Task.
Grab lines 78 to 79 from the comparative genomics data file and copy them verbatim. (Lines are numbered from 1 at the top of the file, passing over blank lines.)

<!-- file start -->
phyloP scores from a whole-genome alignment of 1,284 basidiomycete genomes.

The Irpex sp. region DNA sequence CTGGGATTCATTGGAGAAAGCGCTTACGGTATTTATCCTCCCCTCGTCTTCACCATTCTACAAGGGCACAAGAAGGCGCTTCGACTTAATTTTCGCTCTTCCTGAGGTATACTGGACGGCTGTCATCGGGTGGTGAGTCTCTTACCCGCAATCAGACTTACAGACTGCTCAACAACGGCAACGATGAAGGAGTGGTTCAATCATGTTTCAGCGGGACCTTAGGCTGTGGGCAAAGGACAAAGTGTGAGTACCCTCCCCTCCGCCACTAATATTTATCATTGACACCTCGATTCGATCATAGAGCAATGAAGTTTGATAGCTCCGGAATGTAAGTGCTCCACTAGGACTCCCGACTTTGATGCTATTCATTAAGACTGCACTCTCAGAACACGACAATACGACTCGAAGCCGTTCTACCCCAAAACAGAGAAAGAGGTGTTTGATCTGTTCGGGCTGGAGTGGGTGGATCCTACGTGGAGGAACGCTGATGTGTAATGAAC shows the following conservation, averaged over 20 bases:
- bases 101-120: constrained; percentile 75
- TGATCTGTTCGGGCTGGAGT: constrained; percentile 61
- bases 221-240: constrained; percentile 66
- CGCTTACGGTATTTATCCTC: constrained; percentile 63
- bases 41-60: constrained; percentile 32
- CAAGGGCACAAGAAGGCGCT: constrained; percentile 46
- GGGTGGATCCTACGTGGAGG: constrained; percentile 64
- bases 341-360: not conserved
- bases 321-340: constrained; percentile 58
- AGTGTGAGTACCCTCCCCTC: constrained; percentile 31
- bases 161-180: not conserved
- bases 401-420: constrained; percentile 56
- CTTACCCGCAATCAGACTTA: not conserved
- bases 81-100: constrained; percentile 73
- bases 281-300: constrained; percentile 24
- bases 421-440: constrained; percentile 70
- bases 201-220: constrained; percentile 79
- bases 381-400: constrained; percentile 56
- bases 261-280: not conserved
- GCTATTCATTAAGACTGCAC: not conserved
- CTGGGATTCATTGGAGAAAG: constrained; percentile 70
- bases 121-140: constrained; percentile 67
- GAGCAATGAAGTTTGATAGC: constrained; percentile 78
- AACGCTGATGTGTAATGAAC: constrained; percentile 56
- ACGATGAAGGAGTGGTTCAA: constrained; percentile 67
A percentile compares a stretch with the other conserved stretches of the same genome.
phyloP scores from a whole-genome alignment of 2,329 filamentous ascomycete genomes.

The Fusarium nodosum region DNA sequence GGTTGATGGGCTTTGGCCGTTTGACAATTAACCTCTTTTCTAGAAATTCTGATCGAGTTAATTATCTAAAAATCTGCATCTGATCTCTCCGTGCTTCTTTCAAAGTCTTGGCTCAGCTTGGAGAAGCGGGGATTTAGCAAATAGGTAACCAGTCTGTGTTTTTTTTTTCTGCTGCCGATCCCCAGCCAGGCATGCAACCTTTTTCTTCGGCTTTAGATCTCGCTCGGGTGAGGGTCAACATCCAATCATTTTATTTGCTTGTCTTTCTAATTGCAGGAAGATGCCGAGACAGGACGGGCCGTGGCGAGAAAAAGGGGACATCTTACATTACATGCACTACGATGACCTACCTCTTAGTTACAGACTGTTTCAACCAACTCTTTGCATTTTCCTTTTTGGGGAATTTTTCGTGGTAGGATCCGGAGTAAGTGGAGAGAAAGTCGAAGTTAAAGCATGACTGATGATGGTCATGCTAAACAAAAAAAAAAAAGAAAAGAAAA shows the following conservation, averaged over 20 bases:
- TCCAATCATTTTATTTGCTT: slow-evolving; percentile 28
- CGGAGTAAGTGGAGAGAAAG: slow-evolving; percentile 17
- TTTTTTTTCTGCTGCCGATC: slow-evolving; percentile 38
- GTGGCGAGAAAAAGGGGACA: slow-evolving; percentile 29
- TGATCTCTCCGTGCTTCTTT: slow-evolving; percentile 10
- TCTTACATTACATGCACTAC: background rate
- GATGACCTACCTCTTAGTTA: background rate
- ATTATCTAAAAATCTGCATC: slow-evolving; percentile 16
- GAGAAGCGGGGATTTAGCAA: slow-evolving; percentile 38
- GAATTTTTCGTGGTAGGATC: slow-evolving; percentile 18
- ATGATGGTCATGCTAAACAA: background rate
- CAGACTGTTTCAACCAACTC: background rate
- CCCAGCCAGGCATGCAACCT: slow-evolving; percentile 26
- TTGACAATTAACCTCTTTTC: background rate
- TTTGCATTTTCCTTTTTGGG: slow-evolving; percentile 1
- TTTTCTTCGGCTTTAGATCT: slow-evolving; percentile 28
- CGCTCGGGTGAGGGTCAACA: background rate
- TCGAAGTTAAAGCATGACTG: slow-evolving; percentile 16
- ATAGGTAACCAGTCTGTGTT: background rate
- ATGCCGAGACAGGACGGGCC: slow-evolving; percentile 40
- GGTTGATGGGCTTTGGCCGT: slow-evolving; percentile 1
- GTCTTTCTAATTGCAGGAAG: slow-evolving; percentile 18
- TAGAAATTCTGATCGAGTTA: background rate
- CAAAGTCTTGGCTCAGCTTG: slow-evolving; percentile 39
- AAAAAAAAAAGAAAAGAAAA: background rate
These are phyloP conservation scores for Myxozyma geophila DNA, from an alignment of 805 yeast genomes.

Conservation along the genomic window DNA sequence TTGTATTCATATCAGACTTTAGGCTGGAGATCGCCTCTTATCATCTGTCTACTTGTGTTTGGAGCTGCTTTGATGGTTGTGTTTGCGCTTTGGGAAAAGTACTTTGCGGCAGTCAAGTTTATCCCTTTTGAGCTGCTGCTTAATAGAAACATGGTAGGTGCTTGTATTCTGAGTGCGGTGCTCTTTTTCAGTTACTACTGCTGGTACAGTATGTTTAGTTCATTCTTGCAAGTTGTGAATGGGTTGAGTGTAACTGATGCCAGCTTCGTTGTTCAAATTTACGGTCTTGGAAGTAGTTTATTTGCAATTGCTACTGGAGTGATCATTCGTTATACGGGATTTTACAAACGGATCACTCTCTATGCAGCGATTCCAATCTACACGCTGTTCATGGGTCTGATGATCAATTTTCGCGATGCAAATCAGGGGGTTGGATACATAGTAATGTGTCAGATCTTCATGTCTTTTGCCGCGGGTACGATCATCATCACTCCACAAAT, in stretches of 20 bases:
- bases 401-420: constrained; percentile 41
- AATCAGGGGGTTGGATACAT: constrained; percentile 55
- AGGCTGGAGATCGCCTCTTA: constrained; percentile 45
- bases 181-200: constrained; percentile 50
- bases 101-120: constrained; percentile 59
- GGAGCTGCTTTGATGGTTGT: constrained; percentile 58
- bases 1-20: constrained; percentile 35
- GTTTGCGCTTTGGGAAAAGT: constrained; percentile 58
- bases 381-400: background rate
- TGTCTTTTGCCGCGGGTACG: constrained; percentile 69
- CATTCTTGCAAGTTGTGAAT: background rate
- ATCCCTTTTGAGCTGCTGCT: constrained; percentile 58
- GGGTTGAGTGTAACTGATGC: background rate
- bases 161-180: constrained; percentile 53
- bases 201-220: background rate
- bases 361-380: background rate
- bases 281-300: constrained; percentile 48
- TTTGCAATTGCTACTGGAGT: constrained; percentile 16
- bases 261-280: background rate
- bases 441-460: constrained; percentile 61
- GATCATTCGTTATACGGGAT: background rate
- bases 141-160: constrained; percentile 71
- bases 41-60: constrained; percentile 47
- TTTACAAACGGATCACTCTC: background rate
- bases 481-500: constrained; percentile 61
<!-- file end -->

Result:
- GATCATTCGTTATACGGGAT: background rate
- bases 141-160: constrained; percentile 71